Grand Slam finals
Singles: 3 (0 titles, 3 runner–ups)
|Runner-up||1990||Australian Open||Hard||Steffi Graf||6–3, 6–4|
|Runner-up||1992||Australian Open||Hard||Monica Seles||6–2, 6–3|
|Runner-up||1993||French Open||Clay||Steffi Graf||4–6, 6–2, 6–4|
Women's doubles: 7 (2 titles, 5 runner–ups)
|Runner-up||1989||US Open||Hard||Pam Shriver|| Hana Mandlíková
|5–7, 6–4, 6–4|
|Runner-up||1990||Australian Open||Hard||Patty Fendick|| Jana Novotná
|Winner||1991||Australian Open||Hard||Patty Fendick|| Gigi Fernández
|Runner-up||1992||Australian Open||Hard||Zina Garrison|| Arantxa Sánchez Vicario
|Runner-up||1996||Australian Open||Hard||Lindsay Davenport|| Chanda Rubin
Arantxa Sánchez Vicario
|7–5, 2–6, 6–4|
|Winner||1996||French Open||Clay||Lindsay Davenport|| Gigi Fernández
|Runner-up||1997||French Open||Clay||Lisa Raymond|| Gigi Fernández
Singles: 1 medal (1 bronze medal)
Fernández lost in the semi-finals to Steffi Graf 6-4, 6-2. In 1992, there was no bronze medal play off match, both beaten semi-final players received bronze medals.
Doubles: 2 medals (2 gold medals)
|Gold||1992||Barcelona||Clay||Gigi Fernández|| Conchita Martínez
Arantxa Sánchez Vicario
|5–7, 2–6, 6–2|
|Gold||1996||Atlanta||Hard||Gigi Fernández|| Jana Novotná
Year-End Championships finals
Doubles: 1 (1 title, 0 runner–ups)
|Winner||1996||New York City||Carpet (I)||Lindsay Davenport|| Jana Novotná
Arantxa Sánchez Vicario
WTA Tour Finals
Singels: 16 (7–9)
|Titles by Surface|
|Runner-up||1.||October 9, 1989||Filderstadt||Carpet (I)||Gabriela Sabatini||6–7(5), 4–6|
|Runner-up||2.||January 15, 1990||Australian Open||Hard||Steffi Graf||3–6, 4–6|
|Winner||1.||September 24, 1990||Tokyo||Carpet (I)||Amy Frazier||3–6, 6–2, 6–3|
|Winner||2.||October 15, 1990||Filderstadt||Carpet (I)||Barbara Paulus||6–1, 6–3|
|Runner-up||3.||April 15, 1991||Houston||Clay||Monica Seles||4–6, 3–6|
|Runner-up||4.||September 16, 1991||Tokyo||Hard||Monica Seles||1–6, 1–6|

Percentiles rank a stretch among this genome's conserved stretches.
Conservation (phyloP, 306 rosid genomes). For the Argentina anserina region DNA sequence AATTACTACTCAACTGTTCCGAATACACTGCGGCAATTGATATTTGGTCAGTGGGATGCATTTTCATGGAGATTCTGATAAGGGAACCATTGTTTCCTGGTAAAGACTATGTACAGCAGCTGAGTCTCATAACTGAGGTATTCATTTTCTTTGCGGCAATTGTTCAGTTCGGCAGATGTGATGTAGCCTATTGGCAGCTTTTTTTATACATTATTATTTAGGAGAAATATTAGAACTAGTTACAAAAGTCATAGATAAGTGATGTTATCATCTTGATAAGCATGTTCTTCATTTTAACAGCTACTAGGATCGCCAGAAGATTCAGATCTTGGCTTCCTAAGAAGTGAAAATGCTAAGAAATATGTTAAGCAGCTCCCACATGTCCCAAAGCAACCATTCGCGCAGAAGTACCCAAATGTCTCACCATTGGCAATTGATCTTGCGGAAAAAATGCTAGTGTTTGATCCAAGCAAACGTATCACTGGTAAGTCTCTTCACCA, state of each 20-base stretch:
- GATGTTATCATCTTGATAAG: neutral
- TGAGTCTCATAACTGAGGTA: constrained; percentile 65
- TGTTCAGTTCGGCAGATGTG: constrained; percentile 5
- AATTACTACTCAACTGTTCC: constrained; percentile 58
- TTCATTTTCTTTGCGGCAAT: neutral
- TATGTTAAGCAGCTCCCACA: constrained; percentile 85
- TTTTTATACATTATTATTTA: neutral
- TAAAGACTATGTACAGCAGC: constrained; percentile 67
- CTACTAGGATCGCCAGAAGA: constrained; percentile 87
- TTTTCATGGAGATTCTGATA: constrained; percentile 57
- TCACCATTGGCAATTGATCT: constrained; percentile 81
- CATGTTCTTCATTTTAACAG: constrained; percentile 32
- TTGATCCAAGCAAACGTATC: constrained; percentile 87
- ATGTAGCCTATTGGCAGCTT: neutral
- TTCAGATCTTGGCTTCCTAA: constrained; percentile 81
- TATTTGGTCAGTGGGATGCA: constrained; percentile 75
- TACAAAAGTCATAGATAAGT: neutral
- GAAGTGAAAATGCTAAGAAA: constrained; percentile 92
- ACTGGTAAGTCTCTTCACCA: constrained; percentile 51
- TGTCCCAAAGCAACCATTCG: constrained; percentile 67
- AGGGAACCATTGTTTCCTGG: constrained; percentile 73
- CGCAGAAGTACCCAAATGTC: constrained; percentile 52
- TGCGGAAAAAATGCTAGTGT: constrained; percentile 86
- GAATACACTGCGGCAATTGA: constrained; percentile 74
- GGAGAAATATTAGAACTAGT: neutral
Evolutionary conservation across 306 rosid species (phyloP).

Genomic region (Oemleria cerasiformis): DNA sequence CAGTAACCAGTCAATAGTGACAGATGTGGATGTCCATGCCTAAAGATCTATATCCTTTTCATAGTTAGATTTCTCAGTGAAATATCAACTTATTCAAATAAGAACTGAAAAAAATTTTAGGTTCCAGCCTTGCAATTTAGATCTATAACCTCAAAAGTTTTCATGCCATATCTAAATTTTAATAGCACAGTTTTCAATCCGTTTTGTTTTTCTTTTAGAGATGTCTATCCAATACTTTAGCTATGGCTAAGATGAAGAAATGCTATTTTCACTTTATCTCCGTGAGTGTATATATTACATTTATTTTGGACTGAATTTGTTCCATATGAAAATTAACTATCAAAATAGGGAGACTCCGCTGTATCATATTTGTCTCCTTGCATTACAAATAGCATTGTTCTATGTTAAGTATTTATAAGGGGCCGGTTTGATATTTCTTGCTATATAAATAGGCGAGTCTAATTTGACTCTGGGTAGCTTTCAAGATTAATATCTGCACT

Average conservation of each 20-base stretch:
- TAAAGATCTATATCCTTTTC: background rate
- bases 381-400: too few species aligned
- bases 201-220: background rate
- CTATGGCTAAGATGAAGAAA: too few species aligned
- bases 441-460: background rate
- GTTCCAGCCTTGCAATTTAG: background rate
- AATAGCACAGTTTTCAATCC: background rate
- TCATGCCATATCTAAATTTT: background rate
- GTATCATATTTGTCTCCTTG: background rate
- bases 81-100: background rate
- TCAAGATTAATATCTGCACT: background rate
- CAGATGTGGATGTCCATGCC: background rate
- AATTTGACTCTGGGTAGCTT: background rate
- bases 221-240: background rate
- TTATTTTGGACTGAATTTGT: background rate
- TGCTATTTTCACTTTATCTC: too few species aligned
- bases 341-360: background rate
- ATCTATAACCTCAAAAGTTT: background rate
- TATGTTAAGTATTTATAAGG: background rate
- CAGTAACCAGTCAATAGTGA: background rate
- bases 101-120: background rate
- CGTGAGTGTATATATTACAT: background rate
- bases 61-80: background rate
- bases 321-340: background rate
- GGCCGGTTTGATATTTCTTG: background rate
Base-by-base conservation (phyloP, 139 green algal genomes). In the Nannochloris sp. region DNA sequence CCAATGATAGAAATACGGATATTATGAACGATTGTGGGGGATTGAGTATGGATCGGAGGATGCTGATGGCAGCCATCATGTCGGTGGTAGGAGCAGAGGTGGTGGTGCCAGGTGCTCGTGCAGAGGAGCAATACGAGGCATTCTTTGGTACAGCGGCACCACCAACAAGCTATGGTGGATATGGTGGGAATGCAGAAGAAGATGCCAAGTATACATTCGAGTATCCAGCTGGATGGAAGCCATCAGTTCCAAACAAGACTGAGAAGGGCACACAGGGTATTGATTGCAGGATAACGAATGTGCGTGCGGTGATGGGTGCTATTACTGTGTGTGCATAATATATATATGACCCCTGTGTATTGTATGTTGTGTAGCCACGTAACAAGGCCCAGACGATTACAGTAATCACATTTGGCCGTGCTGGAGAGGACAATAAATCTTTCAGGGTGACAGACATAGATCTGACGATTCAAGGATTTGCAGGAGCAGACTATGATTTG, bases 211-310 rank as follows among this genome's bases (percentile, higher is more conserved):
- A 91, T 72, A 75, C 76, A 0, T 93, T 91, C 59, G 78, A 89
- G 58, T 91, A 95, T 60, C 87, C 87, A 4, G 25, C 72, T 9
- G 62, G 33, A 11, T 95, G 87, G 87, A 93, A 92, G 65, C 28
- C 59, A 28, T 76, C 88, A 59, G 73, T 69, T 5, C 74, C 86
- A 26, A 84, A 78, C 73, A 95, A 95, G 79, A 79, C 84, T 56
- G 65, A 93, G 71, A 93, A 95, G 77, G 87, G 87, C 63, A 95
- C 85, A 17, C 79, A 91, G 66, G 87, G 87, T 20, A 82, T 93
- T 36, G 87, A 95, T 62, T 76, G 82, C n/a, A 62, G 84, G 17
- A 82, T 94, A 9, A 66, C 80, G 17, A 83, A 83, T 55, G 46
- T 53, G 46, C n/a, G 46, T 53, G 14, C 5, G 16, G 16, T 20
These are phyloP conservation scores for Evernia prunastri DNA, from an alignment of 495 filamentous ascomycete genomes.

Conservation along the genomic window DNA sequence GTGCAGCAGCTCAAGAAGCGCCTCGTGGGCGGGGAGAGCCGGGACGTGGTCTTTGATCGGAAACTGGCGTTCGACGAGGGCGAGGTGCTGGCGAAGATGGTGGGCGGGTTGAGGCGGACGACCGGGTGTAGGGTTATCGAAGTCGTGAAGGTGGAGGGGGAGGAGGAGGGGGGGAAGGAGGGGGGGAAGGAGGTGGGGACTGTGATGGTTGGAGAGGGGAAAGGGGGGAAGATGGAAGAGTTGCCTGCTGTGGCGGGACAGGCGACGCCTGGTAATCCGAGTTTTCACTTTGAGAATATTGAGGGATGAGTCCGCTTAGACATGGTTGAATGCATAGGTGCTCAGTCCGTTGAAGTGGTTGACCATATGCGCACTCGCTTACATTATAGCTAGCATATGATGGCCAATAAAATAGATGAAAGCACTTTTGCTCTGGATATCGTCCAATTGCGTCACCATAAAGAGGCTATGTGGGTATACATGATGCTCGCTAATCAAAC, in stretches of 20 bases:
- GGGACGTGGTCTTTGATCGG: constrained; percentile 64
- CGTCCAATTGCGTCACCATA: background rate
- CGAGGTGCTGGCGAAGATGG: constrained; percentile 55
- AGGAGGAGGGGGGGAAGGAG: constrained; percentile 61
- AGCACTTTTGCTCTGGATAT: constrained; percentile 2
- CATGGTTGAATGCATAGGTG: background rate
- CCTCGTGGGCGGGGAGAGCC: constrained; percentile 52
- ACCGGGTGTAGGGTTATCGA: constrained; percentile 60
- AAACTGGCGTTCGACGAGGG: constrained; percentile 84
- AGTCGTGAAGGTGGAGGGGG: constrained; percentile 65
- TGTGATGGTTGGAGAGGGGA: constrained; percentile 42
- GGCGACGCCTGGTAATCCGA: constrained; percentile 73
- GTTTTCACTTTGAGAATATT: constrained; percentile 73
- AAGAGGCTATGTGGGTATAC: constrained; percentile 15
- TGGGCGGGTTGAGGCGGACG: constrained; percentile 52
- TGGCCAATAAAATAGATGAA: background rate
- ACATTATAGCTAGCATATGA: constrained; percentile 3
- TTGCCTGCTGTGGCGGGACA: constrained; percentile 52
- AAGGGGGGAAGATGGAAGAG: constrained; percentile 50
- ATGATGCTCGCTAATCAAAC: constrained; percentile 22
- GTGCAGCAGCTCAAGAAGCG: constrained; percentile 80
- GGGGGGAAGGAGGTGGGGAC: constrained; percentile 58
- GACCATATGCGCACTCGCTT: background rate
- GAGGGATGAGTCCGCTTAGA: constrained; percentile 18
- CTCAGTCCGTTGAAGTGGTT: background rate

|Runner-up||5.||January 13, 1992||Australian Open||Hard||Monica Seles||2–6, 3–6|
|Runner-up||6.||February 3, 1992||Essen||Carpet (I)||Monica Seles||0–6, 3–6|
|Winner||3.||February 22, 1993||Indian Wells||Hard||Amanda Coetzer||3–6, 6–1, 7–6(6)|
|Runner-up||7.||May 24, 1993||French Open||Clay||Steffi Graf||6–4, 2–6, 4–6|
|Runner-up||8.||June 10, 1994||Sydney||Hard||Kimiko Date||4–6, 2–6|
|Winner||4.||May 16, 1994||Strasbourg||Clay||Gabriela Sabatini||2–6, 6–4, 6–0|
|Winner||5.||February 27, 1995||Indian Wells||Hard||Natasha Zvereva||6–4, 6–3|
|Winner||6.||October 16, 1995||Brighton||Carpet (I)||Amanda Coetzer||6–4, 7–5|
|Runner-up||9.||June 17, 1996||Eastbourne||Grass||Monica Seles||0–6, 2–6|
|Winner||7.||May 12, 1997||Berlin||Clay||Mary Pierce||6–4, 6–2|
Doubles: 43 (19–24)
Grand Slam performance timeline
|Australian Open||A||NH||A||A||3R||F||SF||F||QF||4R||4R||4R||SF||A||3R||0 / 10|
|French Open||1R||QF||2R||A||SF||QF||QF||3R||F||3R||1R||4R||QF||A||4R||0 / 13|
|Wimbledon||A||1R||4R||4R||4R||A||SF||3R||3R||3R||QF||QF||4R||A||1R||0 / 12|
|U.S. Open||2R||3R||3R||3R||1R||SF||3R||SF||A||3R||QF||A||4R||3R||4R||0 / 13|
|SR||0 / 2||0 / 3||0 / 3||0 / 2||0 / 4||0 / 3||0 / 4||0 / 4||0 / 3||0 / 4||0 / 4||0 / 3||0 / 4||0 / 1||0 / 4||0 / 48|
|Year End Ranking||99||27||20||15||12||4||8||6||7||14||8||16||10||76||38|
|Australian Open||NH||A||A||QF||F||W||F||QF||QF||QF||F||2R||A||2R||1 / 10|
|French Open||A||1R||A||2R||A||QF||1R||3R||3R||SF||W||F||A||2R||1 / 10|
|Wimbledon||A||1R||A||A||A||SF||QF||SF||1R||1R||QF||QF||A||QF||0 / 9|
|U.S. Open||1R||2R||2R||F||A||SF||QF||A||A||A||A||3R||3R||QF||0 / 9|
|SR||0 / 1||0 / 3||0 / 1||0 / 3||0 / 1||1 / 4||0 / 4||0 / 3||0 / 3||0 / 3||1 / 3||0 / 4||0 / 1||0 / 4||2 / 38|
|Year End Ranking||131||85||63||8||6||5||11||15||26||10||5||16||89||26|
- NH = tournament not held.
- A = did not participate in the tournament.
- SR = the ratio of the number of Grand Slam tournaments won to the number of those tournaments played.
- "Scorecard". Sports Illustrated. Retrieved October 10, 2012.
- Joanne C. Gerstner (June 4, 2012). "Mary Joe Fernandez to coach U.S.". ESPN. Retrieved October 29, 2013.
- Mary Joe Fernandez
- Society Desk (April 9, 2000). "WEDDINGS; Mary Joe Fernandez, Anthony Godsick". New York Times. p. Section 9; Page 9; Column 1.
- Outlaw, Adrianna (September 16, 2004). "Mama Mary Joe Gives Birth to Second Child". Tennis Week Magazine.
- "Womens Circuit Players". International Tennis Association. Retrieved 11 June 2011.
- Mary Joe Fernández at the Women's Tennis Association
- Mary Joe Fernández at the International Tennis Federation
- Mary Joe Fernández at the Fed Cup
- Mary-Joe Fernandez ESPN Bio